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Gilbert Jerome: New Haven’s WWI Aviator
June 14, 2018 - December 31, 2018
New Haven Museum
114 Whitney Avenue
Sweeping over the French countryside at 120 mph in an aeroplane crafted of wood, wire and canvas, New Haven native and Boy Scout Executive Lt. Gilbert Jerome had the time of his life. The New Haven Museum hosts an unusual and intimate exhibit capturing Jerome’s brief, enthusiastic embrace of life during World War One (WWI), using excerpts from the Yale graduate’s diary, the charming letters, sketches, and tiny watercolors he sent home from “in the field,” and memorabilia on loan from the Connecticut Yankee Council, Boy Scouts of America. Admission is free and the public is invited.
Exhibited in an intimate, second-floor gallery space, the exhibit, “Gilbert Jerome: New Haven’s WWI Aviator,” offers a bittersweet glimpse of WWI through the eyes of an artistic soul enchanted by the wonder and excitement of aviation, and the tender regard with which he held his mother, Elizabeth, and sister, Jennie.
In 1917, fewer than 20 years after Kitty Hawk, the world was captivated by the glamor and danger of early flight. Aviators were the pampered aristocrats of war, soaring high above the horrors of the trenches. Well-fed, and with plenty of down time, they spent much of their time behind the lines in camps geared to keeping the cadets in top shape. Heading to France for flight training, Jerome naively quipped in a letter, “I cannot get over the feeling that we are off on a sort of grand pleasure tour in which Uncle Sam pays the bills and conducts the tour…”
According to Guest Curator Deborah G. Rossi, pilots were treated well because they typically lasted one to three weeks in combat before being shot down—and there were no parachutes. “They didn’t want to encourage pilots to bail out and crash the planes,” Rossi explains. “Till they finally realized it was more expensive to train new pilots than to make new planes.”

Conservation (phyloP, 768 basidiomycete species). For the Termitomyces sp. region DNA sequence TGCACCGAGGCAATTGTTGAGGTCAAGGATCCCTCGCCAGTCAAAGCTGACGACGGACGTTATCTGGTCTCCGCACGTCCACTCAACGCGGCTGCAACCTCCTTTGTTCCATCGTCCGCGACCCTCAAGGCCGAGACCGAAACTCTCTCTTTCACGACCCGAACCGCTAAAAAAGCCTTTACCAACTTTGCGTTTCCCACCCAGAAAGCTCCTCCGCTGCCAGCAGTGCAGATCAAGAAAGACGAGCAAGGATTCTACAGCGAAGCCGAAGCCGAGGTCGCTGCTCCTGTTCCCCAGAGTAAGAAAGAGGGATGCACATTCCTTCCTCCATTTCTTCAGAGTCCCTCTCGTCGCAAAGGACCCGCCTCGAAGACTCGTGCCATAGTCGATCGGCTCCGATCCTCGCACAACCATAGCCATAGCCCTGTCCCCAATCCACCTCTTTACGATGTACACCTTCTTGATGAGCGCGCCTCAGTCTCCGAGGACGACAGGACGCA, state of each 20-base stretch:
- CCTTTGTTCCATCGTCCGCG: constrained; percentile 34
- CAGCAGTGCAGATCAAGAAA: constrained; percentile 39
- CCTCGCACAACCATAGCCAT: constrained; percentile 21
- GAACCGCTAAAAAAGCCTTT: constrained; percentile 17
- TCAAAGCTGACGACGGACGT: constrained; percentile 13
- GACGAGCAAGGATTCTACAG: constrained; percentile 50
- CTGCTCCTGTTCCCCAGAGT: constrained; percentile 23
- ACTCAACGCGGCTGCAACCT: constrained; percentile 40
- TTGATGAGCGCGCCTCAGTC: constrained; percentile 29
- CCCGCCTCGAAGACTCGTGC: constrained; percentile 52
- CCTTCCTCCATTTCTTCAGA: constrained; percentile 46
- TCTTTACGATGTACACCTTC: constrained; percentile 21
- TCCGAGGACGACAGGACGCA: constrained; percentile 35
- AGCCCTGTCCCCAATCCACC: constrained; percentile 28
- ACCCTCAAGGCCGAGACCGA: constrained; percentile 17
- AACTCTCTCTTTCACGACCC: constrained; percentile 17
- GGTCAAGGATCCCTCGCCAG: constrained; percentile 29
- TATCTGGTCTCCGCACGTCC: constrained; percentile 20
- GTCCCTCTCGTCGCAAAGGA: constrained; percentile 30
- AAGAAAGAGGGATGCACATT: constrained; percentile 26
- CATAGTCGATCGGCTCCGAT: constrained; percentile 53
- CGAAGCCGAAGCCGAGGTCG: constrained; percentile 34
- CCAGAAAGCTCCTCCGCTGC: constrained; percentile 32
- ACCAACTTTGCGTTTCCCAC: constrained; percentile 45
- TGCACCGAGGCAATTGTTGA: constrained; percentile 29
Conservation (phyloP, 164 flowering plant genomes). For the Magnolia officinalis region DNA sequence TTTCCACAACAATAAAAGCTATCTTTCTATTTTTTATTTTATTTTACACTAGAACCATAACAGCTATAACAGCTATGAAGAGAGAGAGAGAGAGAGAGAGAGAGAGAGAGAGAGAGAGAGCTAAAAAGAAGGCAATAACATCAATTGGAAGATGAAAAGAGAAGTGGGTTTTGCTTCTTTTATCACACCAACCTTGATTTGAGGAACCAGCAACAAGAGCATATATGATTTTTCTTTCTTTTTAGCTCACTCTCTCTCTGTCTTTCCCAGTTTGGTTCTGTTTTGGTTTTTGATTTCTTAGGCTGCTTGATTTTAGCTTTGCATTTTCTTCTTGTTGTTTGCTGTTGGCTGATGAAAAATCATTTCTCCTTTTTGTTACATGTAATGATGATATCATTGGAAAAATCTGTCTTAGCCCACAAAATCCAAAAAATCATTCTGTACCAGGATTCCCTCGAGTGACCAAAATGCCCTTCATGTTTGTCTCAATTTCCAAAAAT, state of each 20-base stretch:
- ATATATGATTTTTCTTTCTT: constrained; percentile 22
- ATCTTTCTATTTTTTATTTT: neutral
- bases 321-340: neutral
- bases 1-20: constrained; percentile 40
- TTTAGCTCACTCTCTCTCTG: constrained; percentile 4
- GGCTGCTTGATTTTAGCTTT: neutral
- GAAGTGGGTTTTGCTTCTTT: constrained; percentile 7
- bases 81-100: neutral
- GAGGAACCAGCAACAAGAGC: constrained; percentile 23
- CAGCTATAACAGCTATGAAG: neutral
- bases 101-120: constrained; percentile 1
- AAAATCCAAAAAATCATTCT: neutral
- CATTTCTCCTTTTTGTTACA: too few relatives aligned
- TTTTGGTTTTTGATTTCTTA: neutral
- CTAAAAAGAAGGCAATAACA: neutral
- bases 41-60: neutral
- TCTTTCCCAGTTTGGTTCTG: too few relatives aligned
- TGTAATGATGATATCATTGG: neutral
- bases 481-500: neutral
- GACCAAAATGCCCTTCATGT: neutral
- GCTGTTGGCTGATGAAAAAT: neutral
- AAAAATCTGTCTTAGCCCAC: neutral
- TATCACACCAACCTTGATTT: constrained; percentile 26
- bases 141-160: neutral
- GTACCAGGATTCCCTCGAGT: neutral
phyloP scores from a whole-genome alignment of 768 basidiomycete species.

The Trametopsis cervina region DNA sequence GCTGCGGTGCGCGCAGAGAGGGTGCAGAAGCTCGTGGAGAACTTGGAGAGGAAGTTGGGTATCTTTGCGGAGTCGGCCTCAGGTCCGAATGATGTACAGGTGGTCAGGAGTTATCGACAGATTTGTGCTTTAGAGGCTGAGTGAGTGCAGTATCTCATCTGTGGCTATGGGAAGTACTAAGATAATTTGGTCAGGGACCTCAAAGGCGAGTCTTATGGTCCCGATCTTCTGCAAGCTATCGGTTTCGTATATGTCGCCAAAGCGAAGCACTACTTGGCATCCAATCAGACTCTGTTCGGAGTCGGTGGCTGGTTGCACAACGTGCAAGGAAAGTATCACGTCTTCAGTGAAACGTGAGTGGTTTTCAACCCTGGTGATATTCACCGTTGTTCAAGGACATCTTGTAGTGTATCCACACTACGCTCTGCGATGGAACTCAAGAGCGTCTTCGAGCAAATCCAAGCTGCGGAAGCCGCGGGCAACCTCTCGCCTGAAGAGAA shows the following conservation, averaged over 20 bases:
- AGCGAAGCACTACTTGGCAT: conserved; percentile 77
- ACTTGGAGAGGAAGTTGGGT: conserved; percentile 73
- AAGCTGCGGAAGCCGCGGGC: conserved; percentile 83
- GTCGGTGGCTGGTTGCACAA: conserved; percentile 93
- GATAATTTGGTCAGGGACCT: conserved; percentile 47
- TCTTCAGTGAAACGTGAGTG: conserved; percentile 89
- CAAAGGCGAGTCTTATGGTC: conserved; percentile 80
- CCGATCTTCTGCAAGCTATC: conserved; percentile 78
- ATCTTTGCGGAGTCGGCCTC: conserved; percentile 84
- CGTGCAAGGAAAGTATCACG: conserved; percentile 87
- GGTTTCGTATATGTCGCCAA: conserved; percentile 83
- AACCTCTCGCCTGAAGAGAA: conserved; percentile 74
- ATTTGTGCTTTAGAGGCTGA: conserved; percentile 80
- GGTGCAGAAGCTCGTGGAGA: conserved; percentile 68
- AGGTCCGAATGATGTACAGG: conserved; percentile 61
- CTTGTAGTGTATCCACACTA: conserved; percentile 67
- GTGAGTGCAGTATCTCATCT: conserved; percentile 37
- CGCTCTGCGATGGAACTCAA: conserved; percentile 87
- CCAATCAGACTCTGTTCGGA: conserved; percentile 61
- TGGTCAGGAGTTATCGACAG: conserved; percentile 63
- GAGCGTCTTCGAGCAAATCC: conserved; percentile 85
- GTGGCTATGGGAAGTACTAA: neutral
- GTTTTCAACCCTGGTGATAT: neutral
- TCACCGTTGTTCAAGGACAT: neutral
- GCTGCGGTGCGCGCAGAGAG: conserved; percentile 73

Artifacts in the exhibit include Jerome’s dog tags, the altimeter and a wooden strut from his SPAD XIII aeroplane, and the wooden marker from his original gravesite in France, all on loan by the Connecticut Yankee Council, Boy Scouts of America, in New Haven.
Evident in Jerome’s correspondence, writing, and photos is a boyish sense of fun, from his poem, “The Great Disappointment,” recounting his distress on learning that there were no French fries in France—to assurances to his mother that his underwear was sufficiently warm.
Rossi, an historian specializing in the late Victorian and Edwardian periods, whose master’s thesis was on Gilbert’s sister Jennie Jerome, notes that what makes the exhibit unusual, and a curator’s dream, is the volume and types of documentation she had available. “The level of detail we had to work with is rare,” she says. “The New Haven Museum collection chronicles the Jerome family and Gilbert’s entire war-time experience, from his first flight in an airplane to the death notice telegram received by his mother.”
Noting that Gilbert Jerome is not just a name on a monument, Rossi adds, “Unlike the millions who perished in WWI who we know little or nothing of beyond their name, we get to know Jerome in detail, in his own words, and come to admire his enthusiasm, wit and devotion to family.”
And, with that degree of familiarity may come a sense of loss. Rossi tells of two elderly men who attended an exhibit she created at NHM in 1996 which explored New Haven during WWI through the Jerome family. The former Boy Scouts told her they had known and admired Jerome, and still mourned their former Scout leader. “One of the things I’m struck with while working on this exhibit is that Jerome’s death was a loss his family, yes, but also to New Haven,” she says. Knowing the impact young Jerome had on the Elm City, Rossi wonders how many others, who faded into anonymity, might have greatly affected the community—had they survived.
“Gilbert Jerome: New Haven’s WWI Aviator,” is part of the New Haven Museum’s year-long commemoration of WWI, comprised of micro-level views of The Great War based on the personal narratives of individuals from the New Haven area. “We took this approach to WWI in order to make our tribute really meaningful,” says NHM Collections Manager Mary Christ. “Rather than tackling the entire, massive conflict, we want visitors to understand the impact the war had on individuals, and fully realize the personal costs of war that often get lost when looking at the big picture.”